The world's population is growing steadily. According to the United Nations, the world's population will grow to 9.7 billion people in 2050. By 2100, nearly 11 billion people could live on Earth. This rapid population growth is accompanied by an increased degree of urbanization. While around 55% of the world's population lived in urban areas in 2018, this proportion will rise to around 68% by 2050. Cities, therefore, face incredible problems such as environmental degradation and pollution, urban immobility, and increased energy demand.
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When it comes to air quality, cities that attract heavy industry are often some of the biggest victims. For the municipality of El Prat de Llobregat, just outside of Barcelona, air pollution is a huge problem. The area is an attractive place for industry, largely because of the region’s location: it’s sandwiched directly between the bustling Barcelona Airport on one side and the restless Port of Barcelona on the other. While industry often brings wealth to a region, it also brings its fair share of challenges.
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The impacts of climate change have already begun to cause damage to our planet. The Earth’s landscape has drastically transformed over the last century, and the natural world is under threat from rising sea levels, extreme weather events, and rapid urbanization. Our cities are growing, and their populations are swelling along with them.
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For the last two months, every day at 8 pm, I go out to the balcony and together with my neighbors, we clap for all of those that are in the trenches fighting against the covid-19: nurses, doctors, people working in elderly houses and hospital staff among others. This is the minimum that we, as a society, can do right now.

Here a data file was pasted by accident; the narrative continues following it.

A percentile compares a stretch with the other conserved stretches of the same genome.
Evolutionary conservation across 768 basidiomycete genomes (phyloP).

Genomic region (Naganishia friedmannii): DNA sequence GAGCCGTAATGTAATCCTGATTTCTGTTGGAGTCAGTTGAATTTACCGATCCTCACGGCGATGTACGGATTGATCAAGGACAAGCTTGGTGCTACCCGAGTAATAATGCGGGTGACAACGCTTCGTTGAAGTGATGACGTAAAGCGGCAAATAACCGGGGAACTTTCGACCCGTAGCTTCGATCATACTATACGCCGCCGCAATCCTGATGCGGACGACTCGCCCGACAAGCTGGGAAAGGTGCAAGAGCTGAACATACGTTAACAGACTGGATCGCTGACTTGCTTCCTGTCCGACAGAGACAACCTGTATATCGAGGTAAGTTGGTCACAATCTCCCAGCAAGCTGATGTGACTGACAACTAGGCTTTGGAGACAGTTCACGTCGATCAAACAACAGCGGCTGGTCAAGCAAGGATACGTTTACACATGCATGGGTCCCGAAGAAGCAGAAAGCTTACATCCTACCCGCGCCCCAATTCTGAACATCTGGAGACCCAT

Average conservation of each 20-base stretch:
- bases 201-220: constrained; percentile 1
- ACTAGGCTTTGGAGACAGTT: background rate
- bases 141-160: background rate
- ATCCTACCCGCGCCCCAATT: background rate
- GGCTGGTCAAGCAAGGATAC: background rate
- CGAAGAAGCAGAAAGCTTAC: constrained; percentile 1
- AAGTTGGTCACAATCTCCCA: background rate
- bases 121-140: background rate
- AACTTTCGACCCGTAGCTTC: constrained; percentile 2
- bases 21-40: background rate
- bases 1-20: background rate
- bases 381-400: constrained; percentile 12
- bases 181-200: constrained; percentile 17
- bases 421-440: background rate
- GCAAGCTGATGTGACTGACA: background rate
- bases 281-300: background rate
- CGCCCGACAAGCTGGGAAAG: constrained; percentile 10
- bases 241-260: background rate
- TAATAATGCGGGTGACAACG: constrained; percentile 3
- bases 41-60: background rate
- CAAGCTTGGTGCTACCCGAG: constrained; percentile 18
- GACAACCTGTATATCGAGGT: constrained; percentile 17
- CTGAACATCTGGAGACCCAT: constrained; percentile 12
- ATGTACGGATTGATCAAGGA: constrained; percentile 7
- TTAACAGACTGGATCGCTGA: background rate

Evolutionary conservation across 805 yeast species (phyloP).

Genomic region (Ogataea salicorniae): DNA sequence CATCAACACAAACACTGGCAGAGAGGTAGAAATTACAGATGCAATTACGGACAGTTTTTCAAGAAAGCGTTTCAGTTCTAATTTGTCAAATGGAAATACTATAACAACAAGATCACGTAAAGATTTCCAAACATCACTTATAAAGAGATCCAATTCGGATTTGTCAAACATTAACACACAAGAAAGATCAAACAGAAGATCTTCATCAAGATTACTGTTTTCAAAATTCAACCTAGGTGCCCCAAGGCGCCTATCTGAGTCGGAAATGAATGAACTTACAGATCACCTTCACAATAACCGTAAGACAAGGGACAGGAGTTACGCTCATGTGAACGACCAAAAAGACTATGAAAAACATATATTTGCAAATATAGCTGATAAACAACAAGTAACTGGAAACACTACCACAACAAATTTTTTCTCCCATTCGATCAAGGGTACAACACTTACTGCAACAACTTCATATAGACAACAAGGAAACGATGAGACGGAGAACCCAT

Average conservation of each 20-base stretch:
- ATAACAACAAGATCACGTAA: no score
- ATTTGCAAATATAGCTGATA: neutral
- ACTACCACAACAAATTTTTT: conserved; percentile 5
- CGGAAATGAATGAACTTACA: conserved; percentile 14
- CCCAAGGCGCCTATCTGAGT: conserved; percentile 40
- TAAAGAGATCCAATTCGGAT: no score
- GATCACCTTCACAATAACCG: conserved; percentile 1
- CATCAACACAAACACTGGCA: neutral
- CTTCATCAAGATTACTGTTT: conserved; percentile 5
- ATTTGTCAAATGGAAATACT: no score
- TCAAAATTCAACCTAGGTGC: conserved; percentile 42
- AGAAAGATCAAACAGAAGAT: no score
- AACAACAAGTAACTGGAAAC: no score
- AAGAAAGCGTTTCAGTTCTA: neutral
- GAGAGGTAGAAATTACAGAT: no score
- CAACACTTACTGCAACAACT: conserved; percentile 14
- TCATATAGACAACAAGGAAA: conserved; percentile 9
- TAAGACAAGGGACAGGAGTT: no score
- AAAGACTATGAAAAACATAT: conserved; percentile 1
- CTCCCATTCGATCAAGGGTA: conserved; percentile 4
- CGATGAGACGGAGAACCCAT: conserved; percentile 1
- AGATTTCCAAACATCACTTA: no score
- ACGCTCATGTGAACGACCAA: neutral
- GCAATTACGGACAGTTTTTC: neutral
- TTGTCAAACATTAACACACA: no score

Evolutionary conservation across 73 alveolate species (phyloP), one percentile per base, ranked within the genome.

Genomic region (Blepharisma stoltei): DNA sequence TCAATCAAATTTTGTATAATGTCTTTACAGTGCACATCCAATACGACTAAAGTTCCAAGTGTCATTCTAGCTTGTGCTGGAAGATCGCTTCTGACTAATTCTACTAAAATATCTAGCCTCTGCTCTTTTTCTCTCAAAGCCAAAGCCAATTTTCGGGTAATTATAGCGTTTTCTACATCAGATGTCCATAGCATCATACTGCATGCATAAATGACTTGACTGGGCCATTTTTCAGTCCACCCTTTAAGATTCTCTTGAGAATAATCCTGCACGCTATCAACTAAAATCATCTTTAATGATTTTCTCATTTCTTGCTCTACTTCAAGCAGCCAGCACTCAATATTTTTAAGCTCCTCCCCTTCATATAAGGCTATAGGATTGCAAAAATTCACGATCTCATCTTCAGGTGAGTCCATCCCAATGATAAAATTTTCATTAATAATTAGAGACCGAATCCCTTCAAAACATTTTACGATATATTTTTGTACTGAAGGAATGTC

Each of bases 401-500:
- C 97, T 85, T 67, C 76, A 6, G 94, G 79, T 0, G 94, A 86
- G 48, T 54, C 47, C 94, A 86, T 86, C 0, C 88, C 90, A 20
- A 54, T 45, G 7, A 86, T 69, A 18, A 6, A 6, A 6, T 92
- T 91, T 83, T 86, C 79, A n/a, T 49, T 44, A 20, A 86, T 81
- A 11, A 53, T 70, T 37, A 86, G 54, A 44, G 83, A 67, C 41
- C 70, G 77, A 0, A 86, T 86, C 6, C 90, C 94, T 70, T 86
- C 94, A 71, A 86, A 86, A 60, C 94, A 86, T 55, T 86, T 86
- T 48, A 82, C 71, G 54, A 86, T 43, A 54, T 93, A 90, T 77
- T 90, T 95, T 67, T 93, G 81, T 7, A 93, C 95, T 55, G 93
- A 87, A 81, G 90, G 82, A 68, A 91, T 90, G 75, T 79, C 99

Unfortunately, this is perishable, and the history tell us that when a problem is over, we easily forget it. Now we have an opportunity to challenge the history: people, politicians, companies, the society, all of us we must change many things in an enduring way. We have to do it for us and for our descendants.
Smart Waste Management is one of the solutions for cities that can help us in the fight against the pandemic to reduce the infection risk and contribute to the health of residents.
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Streetlights, as they are today, have been a cause of concern for how much energy they consume as well as how they have been adding to the light pollution in cities, burning brightly while no one is around. These are just a few of the concerns that some solution providers have been aiming to address with their Smart Lighting solutions. They aim to make cities feel more safe, make lights more efficient, poles multi-functional and push costs of maintenance and energy down among others in various ways.